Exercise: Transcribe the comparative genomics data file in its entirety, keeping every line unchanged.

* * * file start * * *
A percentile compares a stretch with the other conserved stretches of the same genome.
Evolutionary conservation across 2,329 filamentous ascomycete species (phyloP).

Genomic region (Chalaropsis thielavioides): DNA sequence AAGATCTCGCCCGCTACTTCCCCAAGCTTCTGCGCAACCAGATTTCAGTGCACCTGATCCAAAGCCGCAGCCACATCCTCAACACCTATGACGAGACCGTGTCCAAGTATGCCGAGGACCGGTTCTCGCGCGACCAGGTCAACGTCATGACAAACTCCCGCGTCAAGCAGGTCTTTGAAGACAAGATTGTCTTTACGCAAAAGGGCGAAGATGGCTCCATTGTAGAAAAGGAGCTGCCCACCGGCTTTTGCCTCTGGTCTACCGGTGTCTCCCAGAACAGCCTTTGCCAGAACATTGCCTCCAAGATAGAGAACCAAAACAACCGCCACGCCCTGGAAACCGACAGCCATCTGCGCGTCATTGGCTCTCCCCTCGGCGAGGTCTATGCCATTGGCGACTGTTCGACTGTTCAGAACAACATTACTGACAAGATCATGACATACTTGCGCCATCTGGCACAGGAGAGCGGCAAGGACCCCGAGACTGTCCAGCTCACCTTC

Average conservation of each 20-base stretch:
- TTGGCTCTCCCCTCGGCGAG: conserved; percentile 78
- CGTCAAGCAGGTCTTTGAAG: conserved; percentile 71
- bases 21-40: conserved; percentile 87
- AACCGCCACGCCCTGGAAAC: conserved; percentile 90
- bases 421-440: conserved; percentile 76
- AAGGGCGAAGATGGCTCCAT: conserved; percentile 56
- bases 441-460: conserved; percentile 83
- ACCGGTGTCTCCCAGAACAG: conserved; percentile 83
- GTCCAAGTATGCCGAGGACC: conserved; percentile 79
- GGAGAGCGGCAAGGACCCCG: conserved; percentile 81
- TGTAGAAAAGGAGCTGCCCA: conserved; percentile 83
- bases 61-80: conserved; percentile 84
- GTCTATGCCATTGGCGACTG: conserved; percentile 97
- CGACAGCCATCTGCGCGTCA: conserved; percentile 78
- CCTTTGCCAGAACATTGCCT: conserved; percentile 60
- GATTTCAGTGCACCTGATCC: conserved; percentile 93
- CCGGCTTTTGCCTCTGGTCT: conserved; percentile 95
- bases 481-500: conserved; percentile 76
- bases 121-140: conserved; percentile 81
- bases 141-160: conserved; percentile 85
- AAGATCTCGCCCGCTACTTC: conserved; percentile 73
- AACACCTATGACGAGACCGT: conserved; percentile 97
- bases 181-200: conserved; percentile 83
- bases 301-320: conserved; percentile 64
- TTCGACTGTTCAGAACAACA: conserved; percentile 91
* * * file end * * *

A percentile compares a stretch with the other conserved stretches of the same genome.
Evolutionary conservation across 2,329 filamentous ascomycete species (phyloP).

Genomic region (Chalaropsis thielavioides): DNA sequence AAGATCTCGCCCGCTACTTCCCCAAGCTTCTGCGCAACCAGATTTCAGTGCACCTGATCCAAAGCCGCAGCCACATCCTCAACACCTATGACGAGACCGTGTCCAAGTATGCCGAGGACCGGTTCTCGCGCGACCAGGTCAACGTCATGACAAACTCCCGCGTCAAGCAGGTCTTTGAAGACAAGATTGTCTTTACGCAAAAGGGCGAAGATGGCTCCATTGTAGAAAAGGAGCTGCCCACCGGCTTTTGCCTCTGGTCTACCGGTGTCTCCCAGAACAGCCTTTGCCAGAACATTGCCTCCAAGATAGAGAACCAAAACAACCGCCACGCCCTGGAAACCGACAGCCATCTGCGCGTCATTGGCTCTCCCCTCGGCGAGGTCTATGCCATTGGCGACTGTTCGACTGTTCAGAACAACATTACTGACAAGATCATGACATACTTGCGCCATCTGGCACAGGAGAGCGGCAAGGACCCCGAGACTGTCCAGCTCACCTTC

Average conservation of each 20-base stretch:
- TTGGCTCTCCCCTCGGCGAG: conserved; percentile 78
- CGTCAAGCAGGTCTTTGAAG: conserved; percentile 71
- bases 21-40: conserved; percentile 87
- AACCGCCACGCCCTGGAAAC: conserved; percentile 90
- bases 421-440: conserved; percentile 76
- AAGGGCGAAGATGGCTCCAT: conserved; percentile 56
- bases 441-460: conserved; percentile 83
- ACCGGTGTCTCCCAGAACAG: conserved; percentile 83
- GTCCAAGTATGCCGAGGACC: conserved; percentile 79
- GGAGAGCGGCAAGGACCCCG: conserved; percentile 81
- TGTAGAAAAGGAGCTGCCCA: conserved; percentile 83
- bases 61-80: conserved; percentile 84
- GTCTATGCCATTGGCGACTG: conserved; percentile 97
- CGACAGCCATCTGCGCGTCA: conserved; percentile 78
- CCTTTGCCAGAACATTGCCT: conserved; percentile 60
- GATTTCAGTGCACCTGATCC: conserved; percentile 93
- CCGGCTTTTGCCTCTGGTCT: conserved; percentile 95
- bases 481-500: conserved; percentile 76
- bases 121-140: conserved; percentile 81
- bases 141-160: conserved; percentile 85
- AAGATCTCGCCCGCTACTTC: conserved; percentile 73
- AACACCTATGACGAGACCGT: conserved; percentile 97
- bases 181-200: conserved; percentile 83
- bases 301-320: conserved; percentile 64
- TTCGACTGTTCAGAACAACA: conserved; percentile 91